Selective Digestive Decontamination

Reviewed and revised 26 January 2014


Selective Digestive Decontamination (SDD) is a prophylactic strategy to prevent or minimize nosocomial endogenous and exogenous infections in critically ill patients

  • SDD uses non-absorbable oral and enteric antibiotics and parenteral antibiotics
  • aim  is to prevent or eradicate, if present, the oropharyngeal and intestinal abnormal carriage of potentially pathogenic microorganisms (PPMs), such as aerobic Gram-negative microorganisms (AGNB), methicillin-sensitive Staphylococcus aureus and yeasts
  • first used in 1982, first RCT in 1987 and over 60 RCTs and several meta-analyses in approximately 15,000 patients, over a period of 25 years
  • it is the best evaluated therapy in intensive care medicine yet has had minimal uptake


  • nosocomial infection is a major ICU problem — e.g. healthy individuals (eg Staph aureus, E coli and C albicans) and opportunistic, aerobic Gram-negative bacilli (eg Klebsiella, Pseudomonas Acinetobacter)
  • critical illness alters normal body flora causing overgrowth of normal and abnormal flora
  • gut overgrowth (i.e. ≥105 colonies per ml of saliva or faeces) is a critical event which precedes endogenous infections and is a risk factor for antimicrobial resistance
  • only ~15 PPMs are responsible for the majority of infections in ICU, so SDD mainly targets these microorganisms
  • ICU infections are caused by: primary endogenous infections > secondary endogenous infections > exogenous infections


Full 4-step protocol targets normal and abnormal flora, but only those that are likely to cause infection

  • application of topical PTA (polymyxin E, tobramycin and amphotericin B) + IV cefotaxime
  1. short course (4 days) of IV antibiotics to control primary endogenous infections caused by PPMs present in the patient’s admission flora.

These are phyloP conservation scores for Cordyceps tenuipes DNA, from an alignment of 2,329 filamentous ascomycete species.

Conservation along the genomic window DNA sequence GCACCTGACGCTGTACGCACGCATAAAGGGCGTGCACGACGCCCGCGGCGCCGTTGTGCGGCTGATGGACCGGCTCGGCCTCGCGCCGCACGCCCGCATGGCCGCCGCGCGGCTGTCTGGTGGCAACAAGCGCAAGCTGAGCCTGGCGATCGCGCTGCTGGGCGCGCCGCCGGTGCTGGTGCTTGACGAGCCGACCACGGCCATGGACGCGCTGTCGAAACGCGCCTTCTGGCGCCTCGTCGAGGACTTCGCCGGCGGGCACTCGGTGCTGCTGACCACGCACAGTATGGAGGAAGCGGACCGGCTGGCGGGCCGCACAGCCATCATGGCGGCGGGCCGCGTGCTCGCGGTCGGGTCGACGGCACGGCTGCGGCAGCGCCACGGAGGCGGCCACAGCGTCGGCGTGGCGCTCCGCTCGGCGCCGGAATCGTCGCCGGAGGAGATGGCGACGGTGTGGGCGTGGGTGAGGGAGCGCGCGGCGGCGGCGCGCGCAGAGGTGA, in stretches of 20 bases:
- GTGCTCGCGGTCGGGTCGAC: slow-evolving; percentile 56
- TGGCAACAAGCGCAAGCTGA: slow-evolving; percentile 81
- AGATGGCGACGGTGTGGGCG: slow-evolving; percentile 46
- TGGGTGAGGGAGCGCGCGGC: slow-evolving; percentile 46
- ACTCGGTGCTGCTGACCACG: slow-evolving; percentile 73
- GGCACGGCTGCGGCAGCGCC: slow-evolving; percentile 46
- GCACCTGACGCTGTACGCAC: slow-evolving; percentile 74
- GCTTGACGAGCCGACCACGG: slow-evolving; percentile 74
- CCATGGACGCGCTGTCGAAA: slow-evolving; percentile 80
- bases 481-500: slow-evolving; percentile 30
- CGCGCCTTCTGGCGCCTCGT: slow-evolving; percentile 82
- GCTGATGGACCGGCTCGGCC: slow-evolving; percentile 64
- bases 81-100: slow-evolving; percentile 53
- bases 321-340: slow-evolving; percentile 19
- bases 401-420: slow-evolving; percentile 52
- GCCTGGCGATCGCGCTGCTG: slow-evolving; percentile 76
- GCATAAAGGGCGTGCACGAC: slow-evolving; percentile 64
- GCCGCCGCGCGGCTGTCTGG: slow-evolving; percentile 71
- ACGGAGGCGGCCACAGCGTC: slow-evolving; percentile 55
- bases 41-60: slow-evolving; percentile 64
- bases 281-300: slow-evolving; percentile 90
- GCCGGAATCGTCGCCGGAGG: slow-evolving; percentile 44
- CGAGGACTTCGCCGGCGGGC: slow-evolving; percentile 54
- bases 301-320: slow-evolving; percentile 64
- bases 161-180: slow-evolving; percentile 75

— previously healthy:  β-lactam, such as cefotaxime 80-100 mg/kg/day,
    —  chronic underlying disease (e.g. DM, COPD, hospital transfer):  combination therapy or an anti-pseudomonal cephalosporin (e.g. ceftazidime)
  2. enteral antimicrobials given throughout ICU stay to control secondary oropharyngeal and intestinal carriageand subsequent secondary endogenous infections due to PPMs acquired in the ICU.
    —  e.g. polymyxin E, tobramycin, and amphotericin B (PTA)
    — 0.5g of paste or gel containing 2% PTA is applied in the oropharyngeal cavity with a gloved finger Q6H + h 10 ml suspension of  100 mg of polymyxin E, 80 mg of tobramycin and 500 mg of amphotericin B via NG q6h
    — if methicillin-resistant S. aureus (MRSA) endemic (>1 case/month  with a diagnostic sample positive for MRSA over a 6 month perioid): add oropharyngeal gel and/or intestinal solution of vancomycin
  3. high level of hygiene to prevent exogenous infections
    — also topical  PTA on the tracheostomy in tracheostomized patients to control exogenous lower airway infections
  4. surveillance cultures of throat and rectum
    — on admission and twice weekly
    — monitor the effectiveness and to detect resistance

Variations from the original protocol have also been used and studied:

  • intestinal antimicrobials only
  • administration of enteral antimicrobials without the parenteral component
  • selective oropharyngeal decontamination (SOD), omitting both the parenteral and the intestinal components
  • different choice of antibiotics


Over 60 RCTs with >15,000 patients (mostly in Europe) show benefits in terms of:

  • mortality (NNT ~18)
  • overall infection
  • lower airway infections
  • blood stream infections
  • oropharyngeal carriage
  • rectal carriage
  • MODS
  • ICU length of stay

Patient groups studied include general ICU, burns, gastrointestinal surgery and transplant patients.


  • The number of trials with good scientific methods are few
  • In the trials that suggested benefit, there was baseline variance in patient demographics and overall care
  • There is a suggestion that selective oral decontamination is equally as effective as SDD, so the iv cephalopsporins are not required
  • potential for antibiotic resistance and modification of ICU flora (especially in the longterm) — though the (flawed) evidence does not suggest an increase in MROs; proponents of SDD argue that by limiting bacterial overgrowth antibiotic resistance may be curtailed
  • efficacy and safety primarily seen in ICUs with a low prevalence of  resistant organisms (such as MRSA and/or VRE), mostly in Europe (e.g. Netherlands and Germany)